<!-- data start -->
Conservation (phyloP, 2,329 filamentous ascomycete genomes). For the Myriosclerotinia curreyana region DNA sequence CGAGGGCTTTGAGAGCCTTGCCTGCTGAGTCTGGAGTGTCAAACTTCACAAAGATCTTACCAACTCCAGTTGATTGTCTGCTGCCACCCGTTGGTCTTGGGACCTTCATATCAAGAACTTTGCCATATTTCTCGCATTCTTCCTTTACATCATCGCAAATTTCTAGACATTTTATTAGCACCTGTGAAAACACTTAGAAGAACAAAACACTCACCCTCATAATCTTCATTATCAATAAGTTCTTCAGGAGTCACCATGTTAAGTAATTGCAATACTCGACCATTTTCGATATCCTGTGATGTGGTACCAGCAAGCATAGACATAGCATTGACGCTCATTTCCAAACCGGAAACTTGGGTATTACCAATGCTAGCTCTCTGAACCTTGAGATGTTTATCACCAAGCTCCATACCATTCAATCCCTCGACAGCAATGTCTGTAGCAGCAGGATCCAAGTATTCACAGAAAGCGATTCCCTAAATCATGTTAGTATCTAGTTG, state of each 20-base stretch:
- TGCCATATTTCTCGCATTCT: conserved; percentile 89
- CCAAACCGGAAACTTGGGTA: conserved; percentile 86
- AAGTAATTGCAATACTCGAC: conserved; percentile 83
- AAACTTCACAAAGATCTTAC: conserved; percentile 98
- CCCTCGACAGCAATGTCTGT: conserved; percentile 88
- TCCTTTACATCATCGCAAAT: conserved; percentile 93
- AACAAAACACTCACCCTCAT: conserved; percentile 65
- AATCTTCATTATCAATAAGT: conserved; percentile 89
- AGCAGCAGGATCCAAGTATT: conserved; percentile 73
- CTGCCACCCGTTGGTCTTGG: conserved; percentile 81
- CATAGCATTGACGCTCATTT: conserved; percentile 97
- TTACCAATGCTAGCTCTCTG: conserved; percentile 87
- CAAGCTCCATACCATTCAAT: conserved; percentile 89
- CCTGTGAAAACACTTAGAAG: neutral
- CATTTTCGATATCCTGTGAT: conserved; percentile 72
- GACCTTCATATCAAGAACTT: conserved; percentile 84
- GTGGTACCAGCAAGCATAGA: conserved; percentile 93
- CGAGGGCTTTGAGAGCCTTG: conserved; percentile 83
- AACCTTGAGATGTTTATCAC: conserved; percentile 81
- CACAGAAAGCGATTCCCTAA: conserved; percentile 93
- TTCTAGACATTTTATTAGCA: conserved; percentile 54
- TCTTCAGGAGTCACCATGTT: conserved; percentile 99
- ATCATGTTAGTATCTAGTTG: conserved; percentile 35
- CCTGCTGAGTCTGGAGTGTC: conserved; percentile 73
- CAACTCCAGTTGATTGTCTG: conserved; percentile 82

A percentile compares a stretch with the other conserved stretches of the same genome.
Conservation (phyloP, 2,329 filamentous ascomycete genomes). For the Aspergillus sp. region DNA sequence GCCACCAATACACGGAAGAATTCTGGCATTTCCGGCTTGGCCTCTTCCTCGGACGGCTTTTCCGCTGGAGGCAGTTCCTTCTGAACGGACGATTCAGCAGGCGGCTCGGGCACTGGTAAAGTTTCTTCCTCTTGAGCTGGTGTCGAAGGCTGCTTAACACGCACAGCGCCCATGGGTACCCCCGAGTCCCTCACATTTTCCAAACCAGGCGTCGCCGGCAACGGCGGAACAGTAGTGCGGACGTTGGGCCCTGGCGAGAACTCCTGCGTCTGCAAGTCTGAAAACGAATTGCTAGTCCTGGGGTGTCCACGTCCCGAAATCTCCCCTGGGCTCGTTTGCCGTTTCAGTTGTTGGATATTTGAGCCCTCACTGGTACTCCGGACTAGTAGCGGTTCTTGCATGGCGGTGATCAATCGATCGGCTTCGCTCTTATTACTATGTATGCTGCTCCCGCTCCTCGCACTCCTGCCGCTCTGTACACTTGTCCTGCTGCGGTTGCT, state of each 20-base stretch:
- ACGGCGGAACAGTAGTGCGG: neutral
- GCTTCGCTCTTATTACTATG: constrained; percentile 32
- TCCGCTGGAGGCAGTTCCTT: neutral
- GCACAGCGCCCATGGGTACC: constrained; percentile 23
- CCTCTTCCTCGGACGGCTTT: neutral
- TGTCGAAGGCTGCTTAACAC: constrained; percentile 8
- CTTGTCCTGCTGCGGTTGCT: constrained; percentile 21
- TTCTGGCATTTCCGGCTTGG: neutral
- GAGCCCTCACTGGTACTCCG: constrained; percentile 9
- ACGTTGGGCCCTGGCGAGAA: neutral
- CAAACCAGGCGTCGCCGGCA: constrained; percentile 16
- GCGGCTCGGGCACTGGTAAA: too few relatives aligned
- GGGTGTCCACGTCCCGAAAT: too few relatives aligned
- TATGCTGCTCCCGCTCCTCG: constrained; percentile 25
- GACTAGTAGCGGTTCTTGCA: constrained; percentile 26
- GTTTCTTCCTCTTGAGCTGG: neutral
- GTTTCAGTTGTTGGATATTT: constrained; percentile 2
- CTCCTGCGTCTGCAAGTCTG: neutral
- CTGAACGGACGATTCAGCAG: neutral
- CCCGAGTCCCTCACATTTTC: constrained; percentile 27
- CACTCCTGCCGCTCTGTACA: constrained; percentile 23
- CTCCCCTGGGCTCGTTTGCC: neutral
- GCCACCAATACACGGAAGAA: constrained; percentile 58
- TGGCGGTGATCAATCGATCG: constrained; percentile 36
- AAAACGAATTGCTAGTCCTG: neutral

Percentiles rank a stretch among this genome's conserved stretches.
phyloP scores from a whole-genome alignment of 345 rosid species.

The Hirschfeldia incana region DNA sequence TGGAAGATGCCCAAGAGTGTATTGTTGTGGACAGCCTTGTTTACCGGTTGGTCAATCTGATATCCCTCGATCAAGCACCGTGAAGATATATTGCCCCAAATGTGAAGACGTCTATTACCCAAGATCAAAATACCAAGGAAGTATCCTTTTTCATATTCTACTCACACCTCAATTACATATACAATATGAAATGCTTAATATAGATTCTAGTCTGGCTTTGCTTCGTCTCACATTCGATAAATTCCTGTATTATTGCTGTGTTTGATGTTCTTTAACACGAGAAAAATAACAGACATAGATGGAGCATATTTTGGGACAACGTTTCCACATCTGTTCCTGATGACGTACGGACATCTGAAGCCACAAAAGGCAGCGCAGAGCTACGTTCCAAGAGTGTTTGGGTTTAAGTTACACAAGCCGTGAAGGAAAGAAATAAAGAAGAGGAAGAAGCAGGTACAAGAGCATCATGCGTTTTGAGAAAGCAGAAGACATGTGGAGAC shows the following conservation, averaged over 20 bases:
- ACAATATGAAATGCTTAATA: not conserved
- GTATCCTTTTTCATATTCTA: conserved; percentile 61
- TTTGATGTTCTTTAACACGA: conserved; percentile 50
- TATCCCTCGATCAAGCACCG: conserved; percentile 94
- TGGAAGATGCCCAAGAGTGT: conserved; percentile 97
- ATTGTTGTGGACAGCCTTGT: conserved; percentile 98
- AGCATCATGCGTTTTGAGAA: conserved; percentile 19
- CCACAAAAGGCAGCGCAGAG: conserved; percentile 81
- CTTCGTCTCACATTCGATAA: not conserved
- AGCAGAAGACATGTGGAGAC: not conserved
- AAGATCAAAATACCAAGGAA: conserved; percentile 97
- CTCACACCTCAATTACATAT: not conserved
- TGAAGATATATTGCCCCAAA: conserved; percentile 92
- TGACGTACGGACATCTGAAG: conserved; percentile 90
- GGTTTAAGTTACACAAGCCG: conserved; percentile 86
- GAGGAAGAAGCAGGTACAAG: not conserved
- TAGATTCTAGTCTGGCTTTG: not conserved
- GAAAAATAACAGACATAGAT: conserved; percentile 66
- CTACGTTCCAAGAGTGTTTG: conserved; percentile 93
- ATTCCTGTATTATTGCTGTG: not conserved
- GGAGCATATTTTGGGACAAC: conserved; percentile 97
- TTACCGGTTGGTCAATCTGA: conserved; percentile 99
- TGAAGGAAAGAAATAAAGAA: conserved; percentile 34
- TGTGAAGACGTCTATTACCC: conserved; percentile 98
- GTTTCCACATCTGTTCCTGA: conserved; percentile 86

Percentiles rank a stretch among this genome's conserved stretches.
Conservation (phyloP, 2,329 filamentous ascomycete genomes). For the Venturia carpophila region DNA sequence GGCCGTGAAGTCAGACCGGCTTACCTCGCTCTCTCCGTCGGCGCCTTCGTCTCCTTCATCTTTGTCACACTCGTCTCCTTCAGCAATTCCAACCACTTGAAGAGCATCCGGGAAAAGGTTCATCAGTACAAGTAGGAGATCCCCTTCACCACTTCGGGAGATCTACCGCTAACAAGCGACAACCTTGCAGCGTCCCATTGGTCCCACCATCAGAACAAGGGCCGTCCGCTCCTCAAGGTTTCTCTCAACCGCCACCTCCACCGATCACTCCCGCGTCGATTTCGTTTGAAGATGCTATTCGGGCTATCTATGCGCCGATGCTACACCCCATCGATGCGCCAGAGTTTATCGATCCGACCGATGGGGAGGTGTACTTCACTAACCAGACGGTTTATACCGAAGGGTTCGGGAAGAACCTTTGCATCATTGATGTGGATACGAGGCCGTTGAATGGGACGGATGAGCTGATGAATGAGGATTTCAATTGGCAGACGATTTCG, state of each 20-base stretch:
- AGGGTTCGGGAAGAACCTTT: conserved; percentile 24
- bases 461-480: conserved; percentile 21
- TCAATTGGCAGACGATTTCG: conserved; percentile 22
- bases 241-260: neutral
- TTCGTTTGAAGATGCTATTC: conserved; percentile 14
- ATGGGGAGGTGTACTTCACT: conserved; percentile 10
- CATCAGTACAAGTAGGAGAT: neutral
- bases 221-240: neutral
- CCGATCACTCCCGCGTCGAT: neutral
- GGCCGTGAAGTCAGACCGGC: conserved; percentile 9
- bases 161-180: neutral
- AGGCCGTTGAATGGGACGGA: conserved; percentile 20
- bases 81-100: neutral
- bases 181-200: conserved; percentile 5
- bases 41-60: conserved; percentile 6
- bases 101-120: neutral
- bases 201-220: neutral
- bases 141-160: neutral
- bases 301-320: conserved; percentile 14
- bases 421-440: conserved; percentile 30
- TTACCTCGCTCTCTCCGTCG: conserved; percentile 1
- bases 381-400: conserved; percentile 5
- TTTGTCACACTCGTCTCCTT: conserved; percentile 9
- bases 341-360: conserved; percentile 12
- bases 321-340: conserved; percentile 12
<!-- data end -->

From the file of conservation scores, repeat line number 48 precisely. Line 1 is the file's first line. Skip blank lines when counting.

- CCCGAGTCCCTCACATTTTC: constrained; percentile 27